As this year’s U.N. climate change conference in Madrid comes to a close, the mismatch between global aspiration and actuality is glaring and growing. The annual two-week conversation began with a bleak report on the growing emissions gap and closes with an alarming assessment that the previously inert arctic now is spewing carbon dioxide into the atmosphere as the permafrost warms.
Despite the red-hot rhetoric about the need to go faster and further in cutting greenhouse gasses, they actually have grown over the last decade. According to the U.N. report, these emissions must decrease by 7.6% every year over the next decade. This reversal will require incredible – and heretofore lacking - political and social fortitude. Instead, a new analysis indicates that governments are planning to produce 50-120% more fossil fuels by 2030 than is consistent with the Paris Climate Agreement targets of limiting global warming to 15.-2.0 degrees Celsius.
While many of the Madrid diplomats, experts, and activists keep advocating for more urgent action, the reality is that most nations haven’t even made adequate pledges to meet the Paris agreement objective. According to one analysis, the major emitting nations, China, the U.S. and India, have made “insufficient” emissions reduction pledges.
As every sports fan knows, the ability to win the big contest is only as good as the players put on the field and the coaches that design the strategy and plans. On the climate playing field, it is clear that neither the preferred technologies nor the strategy are strong enough to win.
The International Energy Agency’s director, Fatih Birol, has made clear that in his view, the global community does not have the luxury of choosing a favorite technology when the focus is on a “climate emergency”.
The two grizzled global veterans of zero carbon emissions are hydro and nuclear power. They are aging and scarred. They work well but are largely unloved. But, in a real crisis effectiveness matters more than political popularity.
The newest technologies, wind and solar power, get all the zero-carbon attention. But, at present, these rookie power sources need strong back-ups because they can’t yet compete at the highest levels. Advances in battery storage and hybrid renewable-clean continuous power sources are two paths that can strengthen their contribution. But, it’s not clear how long it will take for this support system to mature.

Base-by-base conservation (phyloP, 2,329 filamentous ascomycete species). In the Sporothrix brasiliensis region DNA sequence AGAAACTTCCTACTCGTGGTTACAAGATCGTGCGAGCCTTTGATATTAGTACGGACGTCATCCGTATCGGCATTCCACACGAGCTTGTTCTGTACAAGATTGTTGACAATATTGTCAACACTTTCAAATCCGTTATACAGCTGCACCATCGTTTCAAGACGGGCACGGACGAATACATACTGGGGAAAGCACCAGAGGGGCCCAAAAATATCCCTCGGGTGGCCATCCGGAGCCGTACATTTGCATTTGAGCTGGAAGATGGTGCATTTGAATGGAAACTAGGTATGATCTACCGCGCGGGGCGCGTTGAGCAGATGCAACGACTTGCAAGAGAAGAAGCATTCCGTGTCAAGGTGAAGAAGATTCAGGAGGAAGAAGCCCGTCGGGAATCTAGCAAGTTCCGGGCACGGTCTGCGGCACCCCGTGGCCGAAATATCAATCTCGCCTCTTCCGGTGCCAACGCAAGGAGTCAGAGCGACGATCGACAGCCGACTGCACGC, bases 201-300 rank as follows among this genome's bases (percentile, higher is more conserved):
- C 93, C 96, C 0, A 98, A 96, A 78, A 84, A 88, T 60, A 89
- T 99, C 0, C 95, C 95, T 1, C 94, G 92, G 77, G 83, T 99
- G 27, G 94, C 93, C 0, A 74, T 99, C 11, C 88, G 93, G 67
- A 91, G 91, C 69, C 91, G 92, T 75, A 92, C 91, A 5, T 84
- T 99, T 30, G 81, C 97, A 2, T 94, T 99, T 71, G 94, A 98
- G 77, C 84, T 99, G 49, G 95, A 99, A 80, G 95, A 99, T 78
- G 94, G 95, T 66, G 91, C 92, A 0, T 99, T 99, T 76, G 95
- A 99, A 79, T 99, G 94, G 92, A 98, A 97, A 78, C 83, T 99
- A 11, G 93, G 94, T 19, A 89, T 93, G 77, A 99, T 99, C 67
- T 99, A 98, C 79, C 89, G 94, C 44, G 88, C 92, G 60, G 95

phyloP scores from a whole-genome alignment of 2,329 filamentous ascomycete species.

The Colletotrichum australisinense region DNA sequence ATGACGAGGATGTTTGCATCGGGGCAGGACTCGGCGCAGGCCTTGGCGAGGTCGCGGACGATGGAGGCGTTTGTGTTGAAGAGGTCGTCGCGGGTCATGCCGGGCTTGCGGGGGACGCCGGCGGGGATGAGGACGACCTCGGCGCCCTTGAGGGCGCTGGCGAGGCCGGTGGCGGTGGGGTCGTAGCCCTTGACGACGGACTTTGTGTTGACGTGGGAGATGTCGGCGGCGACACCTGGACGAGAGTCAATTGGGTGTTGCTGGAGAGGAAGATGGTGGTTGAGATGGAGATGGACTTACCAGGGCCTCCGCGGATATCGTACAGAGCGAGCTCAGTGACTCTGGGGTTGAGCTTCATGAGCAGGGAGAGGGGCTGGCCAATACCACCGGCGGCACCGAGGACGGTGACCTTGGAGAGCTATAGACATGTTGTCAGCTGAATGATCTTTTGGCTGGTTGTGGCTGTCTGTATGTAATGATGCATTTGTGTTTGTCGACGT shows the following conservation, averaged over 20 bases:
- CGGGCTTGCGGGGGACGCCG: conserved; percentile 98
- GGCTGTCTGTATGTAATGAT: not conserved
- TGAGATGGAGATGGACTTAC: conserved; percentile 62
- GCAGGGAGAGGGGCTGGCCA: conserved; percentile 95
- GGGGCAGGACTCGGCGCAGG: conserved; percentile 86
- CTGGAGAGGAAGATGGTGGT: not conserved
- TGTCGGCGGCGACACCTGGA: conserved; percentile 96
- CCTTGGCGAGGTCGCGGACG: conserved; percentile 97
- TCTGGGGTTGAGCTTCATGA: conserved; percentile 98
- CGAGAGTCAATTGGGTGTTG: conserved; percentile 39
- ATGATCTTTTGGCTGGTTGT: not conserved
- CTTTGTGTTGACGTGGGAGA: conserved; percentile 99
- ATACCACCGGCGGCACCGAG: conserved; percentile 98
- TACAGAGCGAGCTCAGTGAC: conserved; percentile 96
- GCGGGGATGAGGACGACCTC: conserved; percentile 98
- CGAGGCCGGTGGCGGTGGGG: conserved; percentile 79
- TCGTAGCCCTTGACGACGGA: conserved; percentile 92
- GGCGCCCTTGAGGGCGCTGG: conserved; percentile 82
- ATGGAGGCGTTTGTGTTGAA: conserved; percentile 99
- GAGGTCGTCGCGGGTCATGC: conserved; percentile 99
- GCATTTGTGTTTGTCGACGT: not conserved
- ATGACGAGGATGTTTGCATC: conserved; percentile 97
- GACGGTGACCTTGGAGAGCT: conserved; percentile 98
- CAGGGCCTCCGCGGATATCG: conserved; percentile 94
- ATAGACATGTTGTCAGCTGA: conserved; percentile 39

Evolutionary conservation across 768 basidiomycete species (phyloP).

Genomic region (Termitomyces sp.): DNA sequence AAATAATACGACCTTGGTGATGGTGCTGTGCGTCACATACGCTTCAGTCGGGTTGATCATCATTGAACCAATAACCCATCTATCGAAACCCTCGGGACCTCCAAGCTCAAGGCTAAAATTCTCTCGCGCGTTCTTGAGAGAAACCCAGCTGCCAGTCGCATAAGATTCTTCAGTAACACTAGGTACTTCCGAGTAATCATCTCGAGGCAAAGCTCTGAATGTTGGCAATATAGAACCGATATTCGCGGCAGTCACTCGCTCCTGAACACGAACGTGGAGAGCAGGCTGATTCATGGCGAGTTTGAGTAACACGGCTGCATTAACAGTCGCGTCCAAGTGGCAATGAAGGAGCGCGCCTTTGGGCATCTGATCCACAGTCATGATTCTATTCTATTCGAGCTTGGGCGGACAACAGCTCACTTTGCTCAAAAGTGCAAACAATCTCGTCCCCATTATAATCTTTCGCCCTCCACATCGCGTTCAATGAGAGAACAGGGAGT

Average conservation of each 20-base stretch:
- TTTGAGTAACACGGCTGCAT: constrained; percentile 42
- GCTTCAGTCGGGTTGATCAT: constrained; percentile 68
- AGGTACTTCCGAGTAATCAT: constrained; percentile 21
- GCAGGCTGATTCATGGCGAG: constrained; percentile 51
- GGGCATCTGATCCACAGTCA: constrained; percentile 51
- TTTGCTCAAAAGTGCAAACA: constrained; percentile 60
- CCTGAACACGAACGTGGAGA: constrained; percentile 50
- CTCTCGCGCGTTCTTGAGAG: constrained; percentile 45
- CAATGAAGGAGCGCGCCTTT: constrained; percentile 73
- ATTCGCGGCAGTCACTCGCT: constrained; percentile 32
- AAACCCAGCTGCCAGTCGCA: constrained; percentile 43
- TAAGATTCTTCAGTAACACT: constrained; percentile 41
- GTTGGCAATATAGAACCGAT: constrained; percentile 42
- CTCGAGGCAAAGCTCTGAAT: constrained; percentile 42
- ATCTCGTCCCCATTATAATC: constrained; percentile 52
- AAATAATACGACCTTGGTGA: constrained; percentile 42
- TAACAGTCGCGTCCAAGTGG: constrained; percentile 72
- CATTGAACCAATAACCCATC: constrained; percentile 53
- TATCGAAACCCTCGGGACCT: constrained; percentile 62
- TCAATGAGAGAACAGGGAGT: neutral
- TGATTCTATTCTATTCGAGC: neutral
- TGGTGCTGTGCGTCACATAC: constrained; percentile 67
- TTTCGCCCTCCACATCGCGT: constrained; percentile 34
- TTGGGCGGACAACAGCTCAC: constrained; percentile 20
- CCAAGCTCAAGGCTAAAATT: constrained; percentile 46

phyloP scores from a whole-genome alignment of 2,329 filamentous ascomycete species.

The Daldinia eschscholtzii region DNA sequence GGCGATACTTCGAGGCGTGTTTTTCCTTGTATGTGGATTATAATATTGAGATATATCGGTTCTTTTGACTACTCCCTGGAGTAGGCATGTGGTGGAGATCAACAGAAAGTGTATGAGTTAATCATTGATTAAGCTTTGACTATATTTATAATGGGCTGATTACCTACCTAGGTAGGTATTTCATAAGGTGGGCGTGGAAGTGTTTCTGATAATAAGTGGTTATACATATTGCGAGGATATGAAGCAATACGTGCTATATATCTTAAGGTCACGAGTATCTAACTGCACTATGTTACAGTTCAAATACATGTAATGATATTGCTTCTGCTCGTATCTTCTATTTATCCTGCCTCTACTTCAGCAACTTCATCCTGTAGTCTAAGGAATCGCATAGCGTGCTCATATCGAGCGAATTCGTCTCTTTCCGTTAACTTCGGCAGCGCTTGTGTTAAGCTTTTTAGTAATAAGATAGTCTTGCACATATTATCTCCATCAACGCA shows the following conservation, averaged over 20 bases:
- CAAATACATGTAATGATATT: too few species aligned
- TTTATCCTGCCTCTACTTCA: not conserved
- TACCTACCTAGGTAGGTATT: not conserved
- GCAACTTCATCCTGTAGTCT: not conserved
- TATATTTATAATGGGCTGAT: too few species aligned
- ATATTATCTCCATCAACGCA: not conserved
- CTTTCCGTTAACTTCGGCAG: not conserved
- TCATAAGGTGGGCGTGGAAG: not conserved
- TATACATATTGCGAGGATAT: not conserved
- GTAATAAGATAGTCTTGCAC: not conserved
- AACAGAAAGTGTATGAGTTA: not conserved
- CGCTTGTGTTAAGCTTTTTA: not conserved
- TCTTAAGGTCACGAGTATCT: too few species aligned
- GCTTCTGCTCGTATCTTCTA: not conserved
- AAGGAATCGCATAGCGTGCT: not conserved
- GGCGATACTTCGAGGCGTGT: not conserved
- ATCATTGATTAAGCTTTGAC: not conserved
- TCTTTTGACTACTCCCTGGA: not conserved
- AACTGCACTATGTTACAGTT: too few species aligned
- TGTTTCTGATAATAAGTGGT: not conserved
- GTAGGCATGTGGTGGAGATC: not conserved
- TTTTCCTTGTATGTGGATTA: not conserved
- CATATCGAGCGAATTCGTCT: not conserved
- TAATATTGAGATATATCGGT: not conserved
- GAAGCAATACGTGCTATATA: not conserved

The new Director-General of the International Atomic Energy Agency (IAEA), Rafael Grossi, speaking in Madrid, said, “We should not see nuclear power and renewables as being in competition with one another…We need to make use of all available sources of clean energy.” He noted that nuclear power can provide the back-up power that renewables require and “unlock” their full potential.
One approach to this new energy mix is next generation small modular and advanced reactors. Their promise is significant, but their development is still embryonic. By using non-traditional fuel cycles and coolants, these reactors can be deployed in interior and arid landscapes close to wind farms and solar fields to provide the backup power to those sources.
But there are a number of challenges to be addressed by the developers of the new technologies, national governments, and the IAEA. Foremost among these is ensuring that the next generation of nuclear does not pose a nuclear weapons proliferation danger or elevate security and safety concerns.
The role of next generation nuclear power is a challenge Grossi should tackle with gusto if he is truly concerned about the climate crisis and the sustainable role of nuclear energy in addressing it. It will help distinguish him as a “break the mold” maverick among bland, risk-averse international administrators. Getting all zero-carbon technologies off the bench, out of the penalty box, and onto the playing field is the ultimate prize in this global contest.
Ken Luongo, President, Partnership for Global Security